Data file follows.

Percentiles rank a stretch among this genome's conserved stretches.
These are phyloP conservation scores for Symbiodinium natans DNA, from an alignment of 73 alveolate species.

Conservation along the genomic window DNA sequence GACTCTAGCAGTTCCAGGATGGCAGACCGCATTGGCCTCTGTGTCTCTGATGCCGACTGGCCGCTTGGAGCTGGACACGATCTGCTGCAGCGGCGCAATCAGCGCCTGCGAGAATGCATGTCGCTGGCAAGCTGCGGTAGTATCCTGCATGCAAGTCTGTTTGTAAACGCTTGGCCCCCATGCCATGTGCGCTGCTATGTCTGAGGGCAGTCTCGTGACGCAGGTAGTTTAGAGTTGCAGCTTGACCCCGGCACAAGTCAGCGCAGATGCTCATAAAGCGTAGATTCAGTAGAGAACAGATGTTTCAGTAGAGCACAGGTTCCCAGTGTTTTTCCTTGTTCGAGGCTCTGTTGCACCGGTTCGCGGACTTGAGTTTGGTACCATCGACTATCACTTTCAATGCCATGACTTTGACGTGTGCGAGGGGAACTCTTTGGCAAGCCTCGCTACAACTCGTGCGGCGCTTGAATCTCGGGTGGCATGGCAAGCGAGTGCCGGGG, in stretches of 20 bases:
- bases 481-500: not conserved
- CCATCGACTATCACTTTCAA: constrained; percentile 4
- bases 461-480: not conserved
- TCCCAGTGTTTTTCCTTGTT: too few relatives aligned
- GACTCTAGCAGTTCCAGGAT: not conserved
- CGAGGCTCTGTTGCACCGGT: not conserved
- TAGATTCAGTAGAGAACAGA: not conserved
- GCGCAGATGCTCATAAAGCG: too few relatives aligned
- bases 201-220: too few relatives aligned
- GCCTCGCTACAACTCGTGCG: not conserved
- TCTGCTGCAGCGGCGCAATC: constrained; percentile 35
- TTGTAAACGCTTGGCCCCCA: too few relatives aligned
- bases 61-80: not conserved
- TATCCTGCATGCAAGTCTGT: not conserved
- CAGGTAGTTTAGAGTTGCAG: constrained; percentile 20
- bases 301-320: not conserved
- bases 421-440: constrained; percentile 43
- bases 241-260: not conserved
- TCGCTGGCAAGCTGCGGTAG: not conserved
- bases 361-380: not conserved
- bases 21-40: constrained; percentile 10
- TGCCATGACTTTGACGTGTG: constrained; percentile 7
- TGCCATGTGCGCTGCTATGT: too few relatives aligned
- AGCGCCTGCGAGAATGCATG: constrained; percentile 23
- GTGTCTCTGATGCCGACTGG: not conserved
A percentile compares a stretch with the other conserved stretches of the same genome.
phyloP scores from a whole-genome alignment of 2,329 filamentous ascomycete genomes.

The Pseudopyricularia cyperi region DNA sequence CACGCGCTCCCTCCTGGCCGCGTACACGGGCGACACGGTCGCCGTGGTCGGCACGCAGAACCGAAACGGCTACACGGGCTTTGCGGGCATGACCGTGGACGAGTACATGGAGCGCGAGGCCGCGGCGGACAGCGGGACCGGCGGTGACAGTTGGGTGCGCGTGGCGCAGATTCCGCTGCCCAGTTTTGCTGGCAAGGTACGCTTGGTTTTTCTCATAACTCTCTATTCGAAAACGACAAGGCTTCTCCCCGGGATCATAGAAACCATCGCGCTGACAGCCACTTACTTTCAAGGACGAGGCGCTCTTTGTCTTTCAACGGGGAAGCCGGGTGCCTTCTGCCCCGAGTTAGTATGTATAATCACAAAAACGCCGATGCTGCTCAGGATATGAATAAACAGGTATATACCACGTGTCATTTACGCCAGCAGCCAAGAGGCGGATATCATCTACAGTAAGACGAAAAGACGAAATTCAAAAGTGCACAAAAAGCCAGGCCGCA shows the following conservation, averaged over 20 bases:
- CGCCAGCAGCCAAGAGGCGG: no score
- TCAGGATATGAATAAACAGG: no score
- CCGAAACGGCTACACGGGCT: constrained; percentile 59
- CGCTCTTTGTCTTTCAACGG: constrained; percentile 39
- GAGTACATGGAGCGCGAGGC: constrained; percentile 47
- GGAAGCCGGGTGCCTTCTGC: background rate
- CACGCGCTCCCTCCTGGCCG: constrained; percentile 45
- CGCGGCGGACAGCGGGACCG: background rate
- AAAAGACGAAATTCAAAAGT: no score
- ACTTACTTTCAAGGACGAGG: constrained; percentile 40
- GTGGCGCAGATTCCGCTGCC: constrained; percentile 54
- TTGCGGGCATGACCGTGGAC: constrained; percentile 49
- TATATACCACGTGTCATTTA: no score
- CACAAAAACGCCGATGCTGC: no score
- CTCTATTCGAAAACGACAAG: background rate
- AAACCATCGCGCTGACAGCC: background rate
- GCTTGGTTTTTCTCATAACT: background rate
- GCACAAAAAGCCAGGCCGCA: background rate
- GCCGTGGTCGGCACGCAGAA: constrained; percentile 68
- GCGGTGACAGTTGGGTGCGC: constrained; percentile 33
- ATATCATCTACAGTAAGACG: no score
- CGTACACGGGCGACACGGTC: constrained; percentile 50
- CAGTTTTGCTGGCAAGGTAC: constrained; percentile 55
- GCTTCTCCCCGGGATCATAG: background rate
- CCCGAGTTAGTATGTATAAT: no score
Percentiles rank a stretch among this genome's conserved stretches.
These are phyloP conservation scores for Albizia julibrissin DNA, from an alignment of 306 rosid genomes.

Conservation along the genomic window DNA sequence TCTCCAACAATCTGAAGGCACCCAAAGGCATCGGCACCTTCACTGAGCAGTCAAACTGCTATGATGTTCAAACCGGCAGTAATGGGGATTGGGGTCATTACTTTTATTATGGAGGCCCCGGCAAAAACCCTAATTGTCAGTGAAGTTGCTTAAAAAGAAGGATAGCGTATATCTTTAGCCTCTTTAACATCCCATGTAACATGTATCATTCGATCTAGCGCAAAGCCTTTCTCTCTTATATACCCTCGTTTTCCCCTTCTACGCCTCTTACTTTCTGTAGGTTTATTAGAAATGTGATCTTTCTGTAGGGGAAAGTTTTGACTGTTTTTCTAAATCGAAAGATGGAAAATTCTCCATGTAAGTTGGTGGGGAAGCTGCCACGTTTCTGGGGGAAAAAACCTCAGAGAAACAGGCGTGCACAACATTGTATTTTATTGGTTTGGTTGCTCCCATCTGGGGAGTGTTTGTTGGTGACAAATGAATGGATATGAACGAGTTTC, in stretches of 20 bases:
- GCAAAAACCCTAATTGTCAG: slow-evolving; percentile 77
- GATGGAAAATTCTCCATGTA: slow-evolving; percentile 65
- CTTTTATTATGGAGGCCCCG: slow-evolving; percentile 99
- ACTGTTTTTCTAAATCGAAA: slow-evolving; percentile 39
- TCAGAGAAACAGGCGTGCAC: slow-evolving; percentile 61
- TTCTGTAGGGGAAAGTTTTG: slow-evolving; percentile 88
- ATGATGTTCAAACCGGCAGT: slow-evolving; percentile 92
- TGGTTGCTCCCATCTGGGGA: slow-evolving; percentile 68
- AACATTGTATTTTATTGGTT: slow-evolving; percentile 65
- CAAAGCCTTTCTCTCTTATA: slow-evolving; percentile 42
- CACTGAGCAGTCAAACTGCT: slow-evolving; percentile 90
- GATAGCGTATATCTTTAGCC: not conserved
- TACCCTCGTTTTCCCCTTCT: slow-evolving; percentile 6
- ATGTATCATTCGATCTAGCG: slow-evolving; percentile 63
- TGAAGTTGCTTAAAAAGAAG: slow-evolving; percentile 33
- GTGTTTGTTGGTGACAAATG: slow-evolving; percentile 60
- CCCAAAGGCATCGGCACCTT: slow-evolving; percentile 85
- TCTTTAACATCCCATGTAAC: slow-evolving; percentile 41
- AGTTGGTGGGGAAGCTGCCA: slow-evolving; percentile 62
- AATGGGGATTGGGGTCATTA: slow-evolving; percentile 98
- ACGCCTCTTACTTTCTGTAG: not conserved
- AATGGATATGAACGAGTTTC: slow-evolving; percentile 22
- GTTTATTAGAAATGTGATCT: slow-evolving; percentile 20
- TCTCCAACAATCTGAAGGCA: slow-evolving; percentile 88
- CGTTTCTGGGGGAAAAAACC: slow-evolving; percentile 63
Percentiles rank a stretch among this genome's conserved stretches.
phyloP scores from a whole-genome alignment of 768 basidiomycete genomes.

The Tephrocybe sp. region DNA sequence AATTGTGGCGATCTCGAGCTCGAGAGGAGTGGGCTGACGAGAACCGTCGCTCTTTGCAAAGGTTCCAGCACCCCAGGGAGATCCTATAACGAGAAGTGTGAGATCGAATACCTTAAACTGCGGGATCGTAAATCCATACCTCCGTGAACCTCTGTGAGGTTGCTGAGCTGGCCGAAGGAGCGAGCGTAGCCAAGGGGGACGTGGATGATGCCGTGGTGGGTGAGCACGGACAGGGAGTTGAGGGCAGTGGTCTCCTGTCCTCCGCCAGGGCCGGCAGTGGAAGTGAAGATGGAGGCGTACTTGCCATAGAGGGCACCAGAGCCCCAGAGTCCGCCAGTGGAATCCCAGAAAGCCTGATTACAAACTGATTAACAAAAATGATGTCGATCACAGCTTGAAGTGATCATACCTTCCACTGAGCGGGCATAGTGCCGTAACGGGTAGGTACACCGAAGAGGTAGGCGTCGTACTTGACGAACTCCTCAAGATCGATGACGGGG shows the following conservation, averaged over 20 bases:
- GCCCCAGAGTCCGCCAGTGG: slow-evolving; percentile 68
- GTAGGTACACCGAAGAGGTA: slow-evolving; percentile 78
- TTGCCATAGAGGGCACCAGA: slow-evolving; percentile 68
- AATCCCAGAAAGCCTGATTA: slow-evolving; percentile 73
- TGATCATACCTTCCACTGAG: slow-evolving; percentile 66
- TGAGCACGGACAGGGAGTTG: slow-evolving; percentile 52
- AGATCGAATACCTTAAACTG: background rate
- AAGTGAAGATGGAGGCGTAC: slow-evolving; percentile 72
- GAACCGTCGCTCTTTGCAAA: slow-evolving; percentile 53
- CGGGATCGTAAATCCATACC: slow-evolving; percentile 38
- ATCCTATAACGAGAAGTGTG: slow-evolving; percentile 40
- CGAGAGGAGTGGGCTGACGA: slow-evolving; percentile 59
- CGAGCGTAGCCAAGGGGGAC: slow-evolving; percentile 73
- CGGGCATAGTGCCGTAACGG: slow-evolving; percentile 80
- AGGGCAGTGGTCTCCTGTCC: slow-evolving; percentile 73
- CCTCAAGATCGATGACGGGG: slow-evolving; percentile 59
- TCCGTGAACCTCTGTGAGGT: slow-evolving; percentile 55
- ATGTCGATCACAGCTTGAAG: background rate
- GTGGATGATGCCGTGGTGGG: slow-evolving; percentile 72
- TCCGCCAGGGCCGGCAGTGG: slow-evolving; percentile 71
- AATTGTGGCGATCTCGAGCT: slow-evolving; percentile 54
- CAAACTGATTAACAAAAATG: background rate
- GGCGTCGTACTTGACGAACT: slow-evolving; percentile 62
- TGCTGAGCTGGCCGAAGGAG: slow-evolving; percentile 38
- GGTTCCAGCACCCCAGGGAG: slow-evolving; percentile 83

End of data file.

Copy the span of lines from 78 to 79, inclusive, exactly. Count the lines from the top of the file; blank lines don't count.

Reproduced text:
- AGTTGGTGGGGAAGCTGCCA: slow-evolving; percentile 62
- AATGGGGATTGGGGTCATTA: slow-evolving; percentile 98